K Ananth Krishnan, VP and Chief Technology Officer, TCS
What comes to your mind when you hear about the names New York, Mumbai, Tokyo or Shanghai? Probably something to do with vastness and vibrancy? Something that is abuzz with activity and speaks of creativity? These are today’s mega-cities (typically with a population of over 10 million), home to many large businesses and drivers of a global economy. The cities we know of today, especially in developed economies, have been in existence for many decades and centuries now. We know from various experts that urbanization as a phenomenon is rapidly growing.
On the other hand, the cities we will see in the future are going to be radically different. More than 50% of the world’s population is already living in cities and this percentage will grow even more in the coming years. There will be hundreds of new fast-growing cities and tens of new mega-cities, mainly in emerging economies.
While living in cities has its advantages, mega-cities come with their mega challenges, impacting the quality of life, starting from urban planning to operational issues such as garbage disposal, traffic congestion or quality of air.
Now think – what would it mean to add tens of cities like Mumbai or Shanghai, to the world in the coming decades?
The demographics and needs of citizens are changing with times. In many countries, advances in healthcare and reduced fertility ratio have led to a significant increase in aging population. Such an aging population is related to increase in chronic diseases, lower employability and economic uncertainty. This has implications on workforce, healthcare, as well as finance and social programs to engage the senior citizens more meaningfully.
City administrators have additional worries as well. Cities are now competing with other cities in attracting the right talent, the right industries. This could lead to scenarios where there is migration into a city and unemployment of existing inhabitants if they don’t get re-skilled. So the city managers have to work on ways to continually make, also keep, its citizens employable.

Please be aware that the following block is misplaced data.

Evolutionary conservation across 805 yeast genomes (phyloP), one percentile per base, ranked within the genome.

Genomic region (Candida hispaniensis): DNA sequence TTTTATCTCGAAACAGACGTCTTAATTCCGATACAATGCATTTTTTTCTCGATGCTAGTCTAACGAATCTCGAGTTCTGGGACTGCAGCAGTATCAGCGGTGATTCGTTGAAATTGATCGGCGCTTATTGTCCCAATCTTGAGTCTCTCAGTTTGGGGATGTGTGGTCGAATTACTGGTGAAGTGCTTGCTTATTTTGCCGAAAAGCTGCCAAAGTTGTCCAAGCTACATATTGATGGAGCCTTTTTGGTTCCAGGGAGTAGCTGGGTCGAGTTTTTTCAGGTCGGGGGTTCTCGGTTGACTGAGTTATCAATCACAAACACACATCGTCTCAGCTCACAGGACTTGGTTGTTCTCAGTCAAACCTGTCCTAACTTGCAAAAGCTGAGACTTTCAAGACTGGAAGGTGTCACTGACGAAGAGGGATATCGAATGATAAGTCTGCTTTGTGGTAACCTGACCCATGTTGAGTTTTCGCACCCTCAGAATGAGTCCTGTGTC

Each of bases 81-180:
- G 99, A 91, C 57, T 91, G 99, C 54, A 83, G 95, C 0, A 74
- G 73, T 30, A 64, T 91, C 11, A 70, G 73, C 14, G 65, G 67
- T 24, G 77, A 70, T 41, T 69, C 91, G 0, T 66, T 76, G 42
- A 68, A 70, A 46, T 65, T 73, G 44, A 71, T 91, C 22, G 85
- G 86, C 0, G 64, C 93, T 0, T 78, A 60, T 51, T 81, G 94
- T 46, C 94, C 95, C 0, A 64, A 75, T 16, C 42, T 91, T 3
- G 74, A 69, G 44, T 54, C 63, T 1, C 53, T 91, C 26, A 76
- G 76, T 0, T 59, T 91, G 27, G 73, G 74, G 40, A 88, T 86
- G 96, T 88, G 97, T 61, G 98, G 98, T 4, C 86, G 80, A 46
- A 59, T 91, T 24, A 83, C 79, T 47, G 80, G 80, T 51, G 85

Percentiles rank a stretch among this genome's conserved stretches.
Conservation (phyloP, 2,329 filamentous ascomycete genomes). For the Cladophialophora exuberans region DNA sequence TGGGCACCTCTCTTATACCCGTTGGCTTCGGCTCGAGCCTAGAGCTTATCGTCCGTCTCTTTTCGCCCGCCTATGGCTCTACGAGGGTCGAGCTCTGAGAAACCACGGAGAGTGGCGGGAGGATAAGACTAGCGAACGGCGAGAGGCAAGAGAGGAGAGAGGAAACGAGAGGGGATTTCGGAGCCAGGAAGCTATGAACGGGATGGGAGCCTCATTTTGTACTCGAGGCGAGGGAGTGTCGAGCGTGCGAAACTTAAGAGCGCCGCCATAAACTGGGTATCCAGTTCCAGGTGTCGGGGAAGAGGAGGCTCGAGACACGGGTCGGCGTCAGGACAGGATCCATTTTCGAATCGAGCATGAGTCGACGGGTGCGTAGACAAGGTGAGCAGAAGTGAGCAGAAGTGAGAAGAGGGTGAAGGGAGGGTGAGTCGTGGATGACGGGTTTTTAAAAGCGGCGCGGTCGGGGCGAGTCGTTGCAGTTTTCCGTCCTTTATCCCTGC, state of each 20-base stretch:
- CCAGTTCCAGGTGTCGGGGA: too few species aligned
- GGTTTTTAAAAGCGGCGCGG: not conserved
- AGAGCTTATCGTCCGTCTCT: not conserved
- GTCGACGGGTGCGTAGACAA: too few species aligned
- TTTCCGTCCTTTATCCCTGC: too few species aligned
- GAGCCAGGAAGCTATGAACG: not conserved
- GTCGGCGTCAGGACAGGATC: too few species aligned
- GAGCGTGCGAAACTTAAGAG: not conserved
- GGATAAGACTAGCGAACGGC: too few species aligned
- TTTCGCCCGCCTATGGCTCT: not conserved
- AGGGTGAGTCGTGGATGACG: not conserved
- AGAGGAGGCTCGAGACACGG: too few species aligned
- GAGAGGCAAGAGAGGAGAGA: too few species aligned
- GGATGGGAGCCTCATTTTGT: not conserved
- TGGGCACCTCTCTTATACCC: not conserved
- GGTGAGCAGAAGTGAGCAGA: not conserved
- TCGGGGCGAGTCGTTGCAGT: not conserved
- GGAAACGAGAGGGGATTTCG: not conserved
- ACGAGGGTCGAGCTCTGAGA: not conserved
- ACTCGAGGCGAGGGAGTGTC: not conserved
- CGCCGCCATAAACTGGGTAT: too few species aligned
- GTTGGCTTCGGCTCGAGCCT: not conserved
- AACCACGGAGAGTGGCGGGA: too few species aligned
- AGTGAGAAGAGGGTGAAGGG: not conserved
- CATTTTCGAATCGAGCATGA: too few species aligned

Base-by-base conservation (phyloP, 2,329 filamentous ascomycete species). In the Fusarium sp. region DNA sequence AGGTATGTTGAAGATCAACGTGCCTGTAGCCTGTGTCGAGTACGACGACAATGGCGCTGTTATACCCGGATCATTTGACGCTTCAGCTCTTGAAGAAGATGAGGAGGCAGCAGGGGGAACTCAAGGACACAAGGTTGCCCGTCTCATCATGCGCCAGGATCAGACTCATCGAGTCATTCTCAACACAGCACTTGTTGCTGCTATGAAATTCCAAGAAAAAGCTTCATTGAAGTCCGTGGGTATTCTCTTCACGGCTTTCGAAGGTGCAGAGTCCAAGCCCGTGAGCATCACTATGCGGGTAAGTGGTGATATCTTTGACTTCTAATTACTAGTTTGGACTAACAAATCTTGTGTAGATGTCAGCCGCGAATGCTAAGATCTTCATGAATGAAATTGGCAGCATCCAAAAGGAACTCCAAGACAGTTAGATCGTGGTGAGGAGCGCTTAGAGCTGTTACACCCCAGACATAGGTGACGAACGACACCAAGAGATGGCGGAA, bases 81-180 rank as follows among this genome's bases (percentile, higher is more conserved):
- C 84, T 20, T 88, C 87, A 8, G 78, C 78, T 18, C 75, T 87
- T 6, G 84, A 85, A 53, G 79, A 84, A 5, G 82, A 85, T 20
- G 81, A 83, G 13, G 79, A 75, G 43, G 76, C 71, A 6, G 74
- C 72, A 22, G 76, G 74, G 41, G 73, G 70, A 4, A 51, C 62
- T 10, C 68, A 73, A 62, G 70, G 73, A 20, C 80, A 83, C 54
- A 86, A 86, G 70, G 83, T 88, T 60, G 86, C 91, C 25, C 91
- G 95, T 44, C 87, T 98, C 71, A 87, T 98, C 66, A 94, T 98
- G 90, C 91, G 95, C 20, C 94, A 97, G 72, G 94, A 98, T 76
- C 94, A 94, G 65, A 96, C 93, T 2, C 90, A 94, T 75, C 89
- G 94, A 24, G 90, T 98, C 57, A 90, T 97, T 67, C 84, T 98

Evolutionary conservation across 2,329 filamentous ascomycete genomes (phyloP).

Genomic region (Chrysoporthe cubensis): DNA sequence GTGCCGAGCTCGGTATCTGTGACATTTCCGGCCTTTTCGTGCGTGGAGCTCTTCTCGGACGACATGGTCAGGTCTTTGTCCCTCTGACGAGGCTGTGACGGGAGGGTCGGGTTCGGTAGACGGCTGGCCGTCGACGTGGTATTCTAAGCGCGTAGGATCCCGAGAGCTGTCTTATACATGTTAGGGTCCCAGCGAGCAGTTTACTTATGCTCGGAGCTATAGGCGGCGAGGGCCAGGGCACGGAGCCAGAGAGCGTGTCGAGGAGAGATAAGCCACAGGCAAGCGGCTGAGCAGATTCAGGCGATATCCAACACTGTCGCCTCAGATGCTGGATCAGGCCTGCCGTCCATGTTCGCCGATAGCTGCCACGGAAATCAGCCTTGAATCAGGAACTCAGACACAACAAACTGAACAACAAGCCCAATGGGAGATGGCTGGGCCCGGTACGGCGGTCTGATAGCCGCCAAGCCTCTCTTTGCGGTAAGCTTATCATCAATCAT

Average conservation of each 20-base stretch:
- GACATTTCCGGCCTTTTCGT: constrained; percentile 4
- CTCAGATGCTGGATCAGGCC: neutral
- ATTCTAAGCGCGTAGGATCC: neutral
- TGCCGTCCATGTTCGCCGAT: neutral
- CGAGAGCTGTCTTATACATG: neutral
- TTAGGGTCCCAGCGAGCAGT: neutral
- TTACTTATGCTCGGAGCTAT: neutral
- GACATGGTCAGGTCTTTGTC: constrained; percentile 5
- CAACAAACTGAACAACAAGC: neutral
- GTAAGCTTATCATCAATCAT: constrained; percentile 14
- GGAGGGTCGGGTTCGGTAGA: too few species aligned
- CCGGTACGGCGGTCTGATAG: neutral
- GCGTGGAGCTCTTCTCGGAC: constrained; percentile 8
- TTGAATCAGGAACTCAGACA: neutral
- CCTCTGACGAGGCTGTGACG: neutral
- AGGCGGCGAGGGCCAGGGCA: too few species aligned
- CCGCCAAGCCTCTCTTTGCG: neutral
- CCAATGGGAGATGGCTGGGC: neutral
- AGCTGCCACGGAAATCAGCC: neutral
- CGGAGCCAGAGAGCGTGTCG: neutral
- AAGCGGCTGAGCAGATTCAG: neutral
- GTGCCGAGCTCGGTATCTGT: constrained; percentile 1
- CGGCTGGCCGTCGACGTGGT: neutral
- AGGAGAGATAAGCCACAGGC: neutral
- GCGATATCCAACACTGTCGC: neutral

Managing an aging population, deteriorating health conditions, increased crime, social unrest, employability, and homelessness are only a few of the many highly complex and interlinked problems that are being faced by a mega-city. These problems are not solely due to high concentration of people that compete for the limited natural and man-made resources available to the city. In fact, we may not know how to solve fully some of these problems, as solving one problem may lead to additional and even more complex problems somewhere else. The challenges that will be faced by future cities are going to be even more difficult, solely because of their unprecedented rate of growth.
In fact, a lot is happening in the area of making cities more efficient, using the power of ICT. There are many key technologies that have been maturing over the past few years, and which are creating a paradigm shift in our thinking. Technologies around Social Media, Mobility, Analytics, Cloud and Internet of Things (IoT) are creating a big impact, enabling problems to be solved hitherto considered very difficult.
How will such future cities thrive in a rapidly changing environment? How will they face these challenges and complex problems? How well prepared are we to tackle the known, and the unknown?
ICT has been of immense help in answering some of these questions.
Also, this has spawned an entirely new focus area for cities and vendors for the interplay of city operations and ICT, especially using new technologies I mentioned above. This has created an increasing interest in terms such as smart, connected, future cities.
While these technology-led initiatives are gaining a lot of visibility across the world, there is still less clarity if technology can entirely solve these mega problems.
Are there any new elements of thinking that can be introduced, which can make such city projects more effective?
What do you think?